A meteorologist studies the scientific behavior of the atmosphere. Here is more information about educational requirements of a meteorologist.
Meteorology is a pretty intriguing science, which studies one of the forces of nature that man is still trying hard to wrap his head around - the weather.
While the 'weatherman' may be derided the world over for being grossly inaccurate, one needs to appreciate that meteorology is a tough science. You know what they say - it's not too easy to know which way the wind blows.
Meteorology is a tough science, and if you are exploring a career opportunity as a meteorologist, you ought to equip yourself with the right knowledge and aptitude that most paymasters in this field ask for.
Meteorology is the study of the atmosphere which envelops our planet and how the different changes in the atmosphere lead to climatic changes on earth.
Meteorologists have to monitor satellite images and try to understand the physical characteristics, motions, and processes of the atmosphere, which help them predict the weather.
Their job involves predicting the weather over the longer and shorter durations.
They also have to provide localized information about the weather conditions in a particular region.
Their job involves extensive use of computer mapping techniques to understand what factors currently affect the atmosphere and what will be the result of this effect on it.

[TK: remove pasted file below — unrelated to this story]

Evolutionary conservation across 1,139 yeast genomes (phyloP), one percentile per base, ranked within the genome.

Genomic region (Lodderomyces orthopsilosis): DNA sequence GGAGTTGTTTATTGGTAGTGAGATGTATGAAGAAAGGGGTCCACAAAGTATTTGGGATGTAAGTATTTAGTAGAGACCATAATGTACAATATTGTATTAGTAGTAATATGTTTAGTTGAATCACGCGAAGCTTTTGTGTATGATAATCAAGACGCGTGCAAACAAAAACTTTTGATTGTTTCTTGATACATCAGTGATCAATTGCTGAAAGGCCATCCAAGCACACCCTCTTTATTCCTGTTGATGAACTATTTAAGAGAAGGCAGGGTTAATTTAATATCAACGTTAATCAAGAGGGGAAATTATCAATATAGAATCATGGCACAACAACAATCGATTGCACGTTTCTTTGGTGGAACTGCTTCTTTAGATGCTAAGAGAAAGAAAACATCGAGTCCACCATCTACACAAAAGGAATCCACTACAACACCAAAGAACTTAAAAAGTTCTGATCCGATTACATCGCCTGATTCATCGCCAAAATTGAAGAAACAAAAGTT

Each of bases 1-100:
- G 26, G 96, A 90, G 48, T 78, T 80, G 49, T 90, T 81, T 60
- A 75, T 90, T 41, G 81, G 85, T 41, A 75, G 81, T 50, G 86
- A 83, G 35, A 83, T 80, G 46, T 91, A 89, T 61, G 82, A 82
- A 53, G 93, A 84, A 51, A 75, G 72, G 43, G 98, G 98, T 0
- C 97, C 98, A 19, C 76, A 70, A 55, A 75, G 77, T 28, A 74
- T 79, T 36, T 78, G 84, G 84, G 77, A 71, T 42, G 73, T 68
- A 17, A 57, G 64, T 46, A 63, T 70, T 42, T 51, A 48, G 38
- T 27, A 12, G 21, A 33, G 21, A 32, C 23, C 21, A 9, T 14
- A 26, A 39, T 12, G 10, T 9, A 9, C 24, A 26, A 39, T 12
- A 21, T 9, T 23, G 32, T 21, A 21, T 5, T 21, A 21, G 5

The job of the meteorologist is more crucial from the point of view of sailors, fishermen, air carriers, and farmers, as all their occupations are directly related to the findings of the meteorologist.
To begin with, you must preferably take subjects, like math and science in high school.
You must also have a keen interest in computers.
You may enroll for a bachelor's course in physics, earth sciences, geography, or geophysics.
It is also essential to take extra courses in meteorology, weather analysis and prediction, and remote sensing of atmosphere.
These courses will help you get well-acquainted with the basic concepts governing the field of meteorology.
Of course, if you aspire to work at a high position, especially in research, then a PhD will help your cause.
The job of a meteorologist can be very demanding, and they often have to work odd hours and on all seven days of the week. But for the work they put in, for the seemingly impossible task of getting the weather forecast right, meteorologists do get a pretty decent package.
The BLS predicts a fairly good job growth for this field. You may equip yourself with your degrees and knowledge, and you will no doubt be able to foray into this interesting science of weather prediction.